Why bother with minerals?
Here are the two main reasons I like to know about them:
- Few features help us identify rocks better than knowing which minerals compose them
- Minerals often form beautiful crystals such as the quartz crystal at the right, and it's fun to know what kinds of crystals we find (they're often visible in average sand and as parts of rocks)
What are minerals?
|DIFFERENCES BETWEEN ROCKS & MINERALS
Minerals have fairly definite chemical formulas and in their natural state usually occur in much smaller quantities than "rock size." Rocks are usually composed of one or more minerals in varying proportions. Unless a rock is composed of a single mineral, typically you wouldn't think of it as having a definite chemical formula.
Minerals are, according to my old mineralogy book, naturally occurring, homogeneous solids, inorganically formed, with a definite chemical composition and an ordered atomic arrangement. Another definition I've seen is that minerals are stony mixtures of one or more of the 92 more-or-less stable elements. When I read these definitions, I get the impression that it's hard to define what a mineral is in a way that average people can understand it!
The way I think of a mineral is that if you look at the Periodic Chart on our Periodic Chart page, which lists all known elements, a few of those elements, such as gold and silver, form minerals to begin with, but the others combine with one another to form minerals, which are "stony" when you hold them in your hand.
As with plants and animals, the world of minerals can be divided into neat categories and subcategories. Among plants and animals, the various divisions are based on genetic relationships. In the mineral world, categories and subcategories are based on chemical composition, as indicated in the chart at the right. . Because of this, two closely related minerals may share many features of color, hardness, how they combine with other chemicals, etc. Therefore, as among plants and animals, when we know a little about a mineral category, then automatically we know a little about each mineral found in that category.
What can we do with minerals?
THE 8 GREAT CLASSES OF MINERALS
(mineral example names in red, formulas in blue)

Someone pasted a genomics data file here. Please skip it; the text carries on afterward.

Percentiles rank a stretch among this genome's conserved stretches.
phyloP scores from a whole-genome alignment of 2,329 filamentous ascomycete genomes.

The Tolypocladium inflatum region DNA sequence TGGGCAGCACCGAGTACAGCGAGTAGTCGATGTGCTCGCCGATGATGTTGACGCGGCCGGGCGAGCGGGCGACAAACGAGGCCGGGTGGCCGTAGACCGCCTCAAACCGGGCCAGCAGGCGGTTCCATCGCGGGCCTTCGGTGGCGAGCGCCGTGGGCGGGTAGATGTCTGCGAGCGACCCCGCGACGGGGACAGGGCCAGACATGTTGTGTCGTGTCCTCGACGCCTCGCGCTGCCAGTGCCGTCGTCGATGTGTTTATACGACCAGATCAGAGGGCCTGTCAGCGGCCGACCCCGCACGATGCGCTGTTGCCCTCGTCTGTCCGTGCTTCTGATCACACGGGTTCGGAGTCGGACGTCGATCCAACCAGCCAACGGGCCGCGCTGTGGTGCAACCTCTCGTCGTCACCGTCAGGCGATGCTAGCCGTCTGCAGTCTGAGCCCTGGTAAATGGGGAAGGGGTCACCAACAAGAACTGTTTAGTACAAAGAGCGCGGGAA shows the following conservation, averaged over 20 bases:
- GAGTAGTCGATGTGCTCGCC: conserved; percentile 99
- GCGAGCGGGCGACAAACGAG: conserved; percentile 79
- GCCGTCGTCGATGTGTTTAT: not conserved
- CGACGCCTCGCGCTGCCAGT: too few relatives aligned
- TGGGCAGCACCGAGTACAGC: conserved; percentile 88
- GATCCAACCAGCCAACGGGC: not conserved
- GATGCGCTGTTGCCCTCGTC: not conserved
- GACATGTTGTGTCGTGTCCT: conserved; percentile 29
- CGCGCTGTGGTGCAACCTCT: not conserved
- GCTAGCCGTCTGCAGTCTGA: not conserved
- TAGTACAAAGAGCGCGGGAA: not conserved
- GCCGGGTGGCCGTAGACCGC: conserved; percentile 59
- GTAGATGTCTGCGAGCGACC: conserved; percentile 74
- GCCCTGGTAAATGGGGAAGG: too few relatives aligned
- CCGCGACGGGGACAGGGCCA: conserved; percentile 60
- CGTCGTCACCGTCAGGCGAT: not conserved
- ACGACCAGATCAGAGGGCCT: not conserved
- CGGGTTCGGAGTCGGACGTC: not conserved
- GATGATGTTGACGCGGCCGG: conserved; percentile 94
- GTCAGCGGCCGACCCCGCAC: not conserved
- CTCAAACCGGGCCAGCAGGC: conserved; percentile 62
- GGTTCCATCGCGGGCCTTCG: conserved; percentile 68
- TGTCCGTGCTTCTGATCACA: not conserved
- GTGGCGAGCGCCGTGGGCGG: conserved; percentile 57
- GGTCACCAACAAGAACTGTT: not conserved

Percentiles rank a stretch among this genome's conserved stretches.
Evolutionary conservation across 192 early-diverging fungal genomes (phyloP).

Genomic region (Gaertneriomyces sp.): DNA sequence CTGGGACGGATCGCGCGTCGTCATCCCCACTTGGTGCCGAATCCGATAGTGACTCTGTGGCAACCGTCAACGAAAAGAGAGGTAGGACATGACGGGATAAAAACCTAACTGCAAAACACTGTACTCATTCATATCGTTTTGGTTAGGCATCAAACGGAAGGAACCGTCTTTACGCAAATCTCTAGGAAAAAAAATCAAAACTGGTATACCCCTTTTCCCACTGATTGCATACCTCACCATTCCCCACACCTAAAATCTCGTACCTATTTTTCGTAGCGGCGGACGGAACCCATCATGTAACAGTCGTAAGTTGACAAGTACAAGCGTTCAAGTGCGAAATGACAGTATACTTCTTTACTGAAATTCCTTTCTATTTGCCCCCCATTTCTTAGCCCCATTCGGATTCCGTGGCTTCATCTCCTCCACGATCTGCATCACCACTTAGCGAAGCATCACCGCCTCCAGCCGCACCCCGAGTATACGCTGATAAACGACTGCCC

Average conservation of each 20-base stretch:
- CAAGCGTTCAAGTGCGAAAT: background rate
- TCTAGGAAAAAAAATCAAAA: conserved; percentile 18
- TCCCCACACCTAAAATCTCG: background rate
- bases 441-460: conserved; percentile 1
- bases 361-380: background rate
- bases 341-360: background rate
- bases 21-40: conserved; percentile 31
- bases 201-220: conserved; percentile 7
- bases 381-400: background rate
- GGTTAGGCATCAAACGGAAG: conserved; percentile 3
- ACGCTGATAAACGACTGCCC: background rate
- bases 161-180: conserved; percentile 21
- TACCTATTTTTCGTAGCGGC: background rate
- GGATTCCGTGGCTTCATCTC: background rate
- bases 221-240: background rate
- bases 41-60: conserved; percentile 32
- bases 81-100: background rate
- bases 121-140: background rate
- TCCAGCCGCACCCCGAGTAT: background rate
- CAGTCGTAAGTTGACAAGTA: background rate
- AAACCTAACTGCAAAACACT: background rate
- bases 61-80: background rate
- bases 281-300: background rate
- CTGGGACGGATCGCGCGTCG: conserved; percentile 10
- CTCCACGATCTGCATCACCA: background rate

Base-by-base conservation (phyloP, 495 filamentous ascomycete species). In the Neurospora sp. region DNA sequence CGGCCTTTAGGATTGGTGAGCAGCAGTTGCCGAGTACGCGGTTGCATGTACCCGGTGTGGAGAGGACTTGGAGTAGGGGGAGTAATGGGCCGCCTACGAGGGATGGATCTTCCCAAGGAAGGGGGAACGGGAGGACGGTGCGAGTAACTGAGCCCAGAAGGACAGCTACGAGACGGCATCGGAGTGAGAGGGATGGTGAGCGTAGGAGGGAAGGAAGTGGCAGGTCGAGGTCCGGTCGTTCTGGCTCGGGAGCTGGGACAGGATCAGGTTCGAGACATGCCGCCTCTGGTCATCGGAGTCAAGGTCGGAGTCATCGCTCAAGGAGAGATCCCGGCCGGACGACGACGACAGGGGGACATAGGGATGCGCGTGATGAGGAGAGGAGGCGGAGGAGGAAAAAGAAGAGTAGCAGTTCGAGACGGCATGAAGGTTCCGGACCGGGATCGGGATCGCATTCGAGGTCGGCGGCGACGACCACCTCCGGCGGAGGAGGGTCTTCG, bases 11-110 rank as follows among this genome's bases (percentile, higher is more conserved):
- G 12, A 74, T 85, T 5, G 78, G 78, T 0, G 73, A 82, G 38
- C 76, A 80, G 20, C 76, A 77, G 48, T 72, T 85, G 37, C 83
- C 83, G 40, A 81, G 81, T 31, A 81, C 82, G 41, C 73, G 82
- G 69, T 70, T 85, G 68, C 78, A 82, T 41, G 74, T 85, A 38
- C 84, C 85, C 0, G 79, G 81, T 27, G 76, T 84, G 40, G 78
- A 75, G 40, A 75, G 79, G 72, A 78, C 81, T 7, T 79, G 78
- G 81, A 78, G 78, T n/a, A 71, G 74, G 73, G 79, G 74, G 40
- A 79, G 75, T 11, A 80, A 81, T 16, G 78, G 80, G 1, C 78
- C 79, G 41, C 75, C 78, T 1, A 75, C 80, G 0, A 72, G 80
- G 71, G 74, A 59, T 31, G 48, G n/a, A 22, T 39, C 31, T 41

1. Native Elements
metals (gold Au, copper Cu, etc.)
semi-metals (arsenic As, tellurium Te, etc.)
non-metals (sulfur S, diamond C, etc.)
galena PbS, pyrite FeS2, etc.
3. Oxides & Hydroxides
hematite Fe2O3, corundum Al2O3, etc.
halite (salt) NaCl, fluorite CaF2, etc.
5. Carbonates, Nitrates & Borates
calcite CaCO3, dolomite CaMg(CO3)2, etc.
6. Sulfates, Chromates, Molybdates
gypsum CaSO4·2H2O, anhydrite CaSO4, etc.
7. Phosphates, arsenates, Vanadates
turquoise CuAl6(PO4)4(OH)8·4H2O, etc.
quartz SiO2, opal SiO2·nH2O, etc.
If we just deal with backyard minerals, most of us won't be able to do much with them. However, most of us do have places in the general neighborhood where rocks, gravel or sand are exposed, and most of us travel sometimes, so if that's the case with you, there's plenty you can do.
The first thing to do (just as with plants and animals) is to acquire a field guide -- a portable book that will help you identify your minerals and tell you something about them. Also very much as with studies of plants and animals, we almost have to have a good magnifying glass, especially the kind known as a hand lens -- such as the one pictured on our Magnifying Glasses page. Minerals can be identified by such traits as the kinds of crystals they produce, their color (gold is gold colored, silver is silver colored), hardness, weight, luster, the manner by which they break, crack or bend, whether they fizz when acid is applied, and many other features.
Once you're equipped with these, then it's hard to resist collecting the minerals you identify. You've probably seen how beautiful such collections can be. Part of Australia's Albert Chapman Mineral Collection is accessible online, as is part of the Smithsonian Gem & Mineral Collection.
One of the most fascinating parts of mineralogy is that dealing with crystals -- crystallography. You might enjoy taking a look at Mike & Darcy Howard's Introduction to Crystallography and Mineral Crystal Systems. Once you learn to identify the most common crystals -- like the difference between quartz and calcite -- your efforts to identify rocks will become much easier. And nothing is more pretty and interesting than a collection of fine crystals.
|WHAT ARE CRYSTALS?
Crystals are smooth-faced, angular forms assumed by minerals when they solidify from a molten state (as when volcanic lava cools), or separate from solutions in open spaces (as when salt crystals form as seawater evaporates). Crystals reflect the arrangement of atoms composing them.
By the way, the crystals at the top of this page are quartz crystals from Arkansas. Quartz is the most common of all minerals, and the main constituent of sand. The crystal is hexagonal -- trigonal trapezohedral, which means that if you were to cut across it, it would have six sides. A salt crystal, which also is clear and glassy looking, has -- as you know -- only four sides.
Article courtesy of Jim Conrad of Backyard Nature.